Friday, April 19, 2013

Deromanticizing Adultery

*These notes go with my post on Marriage as God's Holy Covenant

Derek Kidner On The Adulterous Woman, Proverbs 7:

            She is called at one point an evil woman (6:24), but most often a stranger or outsider (using the virtually synonymous Hebrew terms zara or nokiyya) – yet her foreignness does not have to be literal. The point is that she has put herself outside the loyalties and structures of society and the laws of God, and owes her disruptiveness and much of her fascination to that intriguing fact.

            The portraiture is lively. Her talk drips with charm and plausibility (5:3), and she knows how to sweep a fool of his feet with a mixture of impudence and flattery, enticement and reassurance, as we learn in the compelling little drama of 7:10-21. Behind this fa├žade, and revealed in these chapters with shocking suddenness, she emerges as a character riddled with contradictions. On the one hand she has the slipperiness of the quitter and the inveterate improviser- a creature who walks out on her sworn promises to God and man (2:17), and has not a serious thought in her head (‘her course turns this way and that, and what does she care?’ 5:6 NEB)- while on the other hand towards her quarry she has the steely cunning and persistence of the predator (5:4; 7:10-12)…Their unchastity is seen for what it is, stripped of its romantic colouring and traced to its bitter end.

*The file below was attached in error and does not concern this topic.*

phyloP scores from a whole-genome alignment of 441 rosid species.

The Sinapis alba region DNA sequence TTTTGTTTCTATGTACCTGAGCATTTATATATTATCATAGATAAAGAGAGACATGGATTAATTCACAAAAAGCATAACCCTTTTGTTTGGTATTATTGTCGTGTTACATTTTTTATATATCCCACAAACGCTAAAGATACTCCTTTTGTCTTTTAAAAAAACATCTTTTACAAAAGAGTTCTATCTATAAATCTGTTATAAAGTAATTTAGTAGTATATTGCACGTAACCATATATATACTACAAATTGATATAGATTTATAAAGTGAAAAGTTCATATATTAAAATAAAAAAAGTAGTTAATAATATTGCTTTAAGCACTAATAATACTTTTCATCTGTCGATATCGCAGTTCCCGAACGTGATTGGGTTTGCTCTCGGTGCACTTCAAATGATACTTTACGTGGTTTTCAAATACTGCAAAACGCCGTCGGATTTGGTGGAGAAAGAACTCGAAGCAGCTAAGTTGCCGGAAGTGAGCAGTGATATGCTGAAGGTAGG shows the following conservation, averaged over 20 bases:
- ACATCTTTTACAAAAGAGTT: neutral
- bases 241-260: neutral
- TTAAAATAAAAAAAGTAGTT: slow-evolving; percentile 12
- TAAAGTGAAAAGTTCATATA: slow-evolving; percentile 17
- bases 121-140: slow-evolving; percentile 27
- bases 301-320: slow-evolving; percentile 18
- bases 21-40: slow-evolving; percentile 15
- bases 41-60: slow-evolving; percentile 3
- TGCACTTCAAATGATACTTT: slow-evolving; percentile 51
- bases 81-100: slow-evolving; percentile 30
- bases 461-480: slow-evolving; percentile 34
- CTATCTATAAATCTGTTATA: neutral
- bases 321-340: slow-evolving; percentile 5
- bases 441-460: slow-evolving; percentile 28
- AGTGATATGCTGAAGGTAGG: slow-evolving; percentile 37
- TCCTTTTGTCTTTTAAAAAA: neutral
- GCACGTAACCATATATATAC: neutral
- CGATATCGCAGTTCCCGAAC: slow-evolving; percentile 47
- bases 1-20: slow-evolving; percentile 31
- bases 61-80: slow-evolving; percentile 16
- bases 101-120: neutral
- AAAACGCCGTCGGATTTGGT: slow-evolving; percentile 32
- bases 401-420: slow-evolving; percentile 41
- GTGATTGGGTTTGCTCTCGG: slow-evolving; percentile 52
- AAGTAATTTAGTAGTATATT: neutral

In a different vein, using metaphor more sparingly, the teacher speaks in 5:7-14 of the dignity that a man surrenders by loose living; of perhaps the bondage of blackmail; of his scattered and haphazard brood which should have been a close knit family; of venereal disease; of vain regrets; of well nigh irretrievable disgrace. And if the risks of any philanderer are high, those of the adulterer may be literally deadly. ‘An adulteress stalks a man’s very life (6:26), for there is no length to which jealousy and wounded pride may not drive a man (6:32-35). 

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